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MICH-15 Data Details

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MICH-15 Reduce the proportion of women of childbearing potential who have lower (below the 25th percentile) red blood cell folate concentrations

About the Data

Description of the data source, numerator, denominator, survey questions, and other relevant details about the national estimate.

Data Source: 
National Health and Nutrition Examination Survey (NHANES); Centers for Disease Control and Prevention, National Center for Health Statistics (CDC/NCHS)
Changed Since the Healthy People 2020 Launch: 
Yes
Measure: 
percent
Baseline (Year): 
24.9 (2007–10)
Target: 
22.4
Target-Setting Method: 
10 percent improvement
Numerator: 

Number of non-pregnant women aged 15 to 44 years with red-blood-cell (RBC) folate concentration <337 ng/mL, below the 25th percentile of RBC concentrations among this group in 2007-2010

Denominator: 

Number of non-pregnant women aged 15 to 44 years with RBC concentrations

Comparable Healthy People 2010 Objective: 
Adapted from HP2010 objective
Data Collection Frequency: 
Periodic
Methodology Notes: 

    Lower RBC folate concentration is a population weighted estimate from the blood specimens collected from women aged 15 to 44 years as part of the standard NHANES protocol. According to data from the National Health and Nutrition Examination Survey (NHANES), median RBC folate concentrations increased substantially between 1988-94 and 1999-2000, pre- and post-fortification with folic acid, and then declined slightly in the post-fortification period (Pfeiffer et al., 2007, CDC, 2007).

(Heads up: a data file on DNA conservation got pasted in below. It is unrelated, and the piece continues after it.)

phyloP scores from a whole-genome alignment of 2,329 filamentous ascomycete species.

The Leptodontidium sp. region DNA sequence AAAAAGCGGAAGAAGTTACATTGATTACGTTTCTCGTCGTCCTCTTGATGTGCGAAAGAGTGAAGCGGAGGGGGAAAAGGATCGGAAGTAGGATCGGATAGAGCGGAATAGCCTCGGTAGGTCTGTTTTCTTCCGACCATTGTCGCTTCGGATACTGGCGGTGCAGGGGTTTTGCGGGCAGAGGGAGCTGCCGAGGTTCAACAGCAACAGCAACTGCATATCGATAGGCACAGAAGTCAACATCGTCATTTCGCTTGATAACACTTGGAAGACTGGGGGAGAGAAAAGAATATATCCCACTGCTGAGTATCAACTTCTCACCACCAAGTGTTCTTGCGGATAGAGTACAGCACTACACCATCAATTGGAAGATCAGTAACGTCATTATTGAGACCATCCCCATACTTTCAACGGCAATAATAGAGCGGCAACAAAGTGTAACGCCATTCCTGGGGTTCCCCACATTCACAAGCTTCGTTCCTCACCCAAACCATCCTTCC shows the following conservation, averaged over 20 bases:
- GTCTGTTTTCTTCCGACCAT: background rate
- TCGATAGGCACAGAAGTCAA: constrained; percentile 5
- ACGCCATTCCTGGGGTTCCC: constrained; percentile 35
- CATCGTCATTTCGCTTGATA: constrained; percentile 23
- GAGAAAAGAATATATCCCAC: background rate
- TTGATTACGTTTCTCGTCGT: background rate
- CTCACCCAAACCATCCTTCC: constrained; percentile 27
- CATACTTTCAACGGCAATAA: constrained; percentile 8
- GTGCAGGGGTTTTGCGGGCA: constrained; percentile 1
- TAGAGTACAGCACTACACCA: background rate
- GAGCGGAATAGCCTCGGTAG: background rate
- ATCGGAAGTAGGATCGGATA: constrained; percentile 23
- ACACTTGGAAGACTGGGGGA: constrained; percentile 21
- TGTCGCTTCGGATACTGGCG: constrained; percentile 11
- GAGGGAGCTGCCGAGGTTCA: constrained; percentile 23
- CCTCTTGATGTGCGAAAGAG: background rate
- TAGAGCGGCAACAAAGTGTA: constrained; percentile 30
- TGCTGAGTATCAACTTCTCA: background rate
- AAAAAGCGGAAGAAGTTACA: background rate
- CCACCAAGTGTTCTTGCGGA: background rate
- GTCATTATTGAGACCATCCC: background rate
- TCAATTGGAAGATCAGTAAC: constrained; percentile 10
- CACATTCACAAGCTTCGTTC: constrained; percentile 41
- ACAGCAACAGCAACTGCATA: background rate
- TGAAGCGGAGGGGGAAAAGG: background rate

Changes Between HP2010 and HP2020: 
This objective differs from Healthy People 2010 objective 16-16b in that objective 16-16b tracked the median RBC folate level among non-pregnant women aged 15–44 years, while this objective tracks the percentage of non-pregnant women aged 15–44 with an RBC folate level below the 25th percentile at baseline.

Revision History

Any change to the objective text, baseline, target, target-setting method or data source since the Healthy People 2020 launch.

Description of Changes Since the Healthy People 2020 Launch: 
In 2013, the baseline was revised from 24.5% (2003-06) to 24.9% (2007-10) because the assay that was used to measure RBC folate concentrations changed after the 2005-2006 NHANES cycle. Through survey year 2006 the Bio-Rad Quantaphase II radioassay (BR) was used, and from 2007 forward the microbiological assay (MA) was used. Although regression equations are provided in the NHANES documentation for converting BR values to MA values, they are dependent on methylenetetrahydrofolate reductase(MTHFR) genotype information, which is not available in the continuous NHANES data. MTHFR genotypes have been found to vary by race/ethnicity and without taking these differences into account the converted BR data do not reflect the true differences between race/ethnicity sub-groups. However, the MA does not have this issue and will be used in future NHANES. The target was adjusted from 22.1% to 22.4% to reflect the revised baseline using the original target-setting method. Also, the objective text was changed from ‘Reduce the proportion of women of childbearing potential who have low RBC folate concentrations’ to ‘Reduce the proportion of women of childbearing potential who have lower RBC folate concentrations.’ Finally the numerator was changed from ‘Number of non-pregnant women aged 15-44 years with red-blood-cell (RBC) foliate concentration <195 ng/ml, the 25th percentile of RBC concentrations among this group in 2003-2006’ to ‘Number of non-pregnant women aged 15-44 years with red-blood-cell (RBC) folate concentration <337 ng/mL, below the 25th percentile of RBC concentrations among this group in 2007-2010.’

References

Additional resources about the objective

  1. Blood Folate Levels: The Latest NHANES Results

  2. CDC. Folate status in women of childbearing age, by race/ethnicity---United States, 1999---2000, 2001-2002, and 2003-2004. MMWR 2007;55:1377-1380.
  3. Daly LE, Krik PN, Molloy A et al. Folate levels and neural tube defects. JAMA 1995;274:1698-1702.
  4. Pfeiffer CM, Johnson CL, Jain RB, et al. Trends in blood folate and vitamin B-12 concentrations in the United States, 1988-2004. Am J Clin Nutr; 86:718-27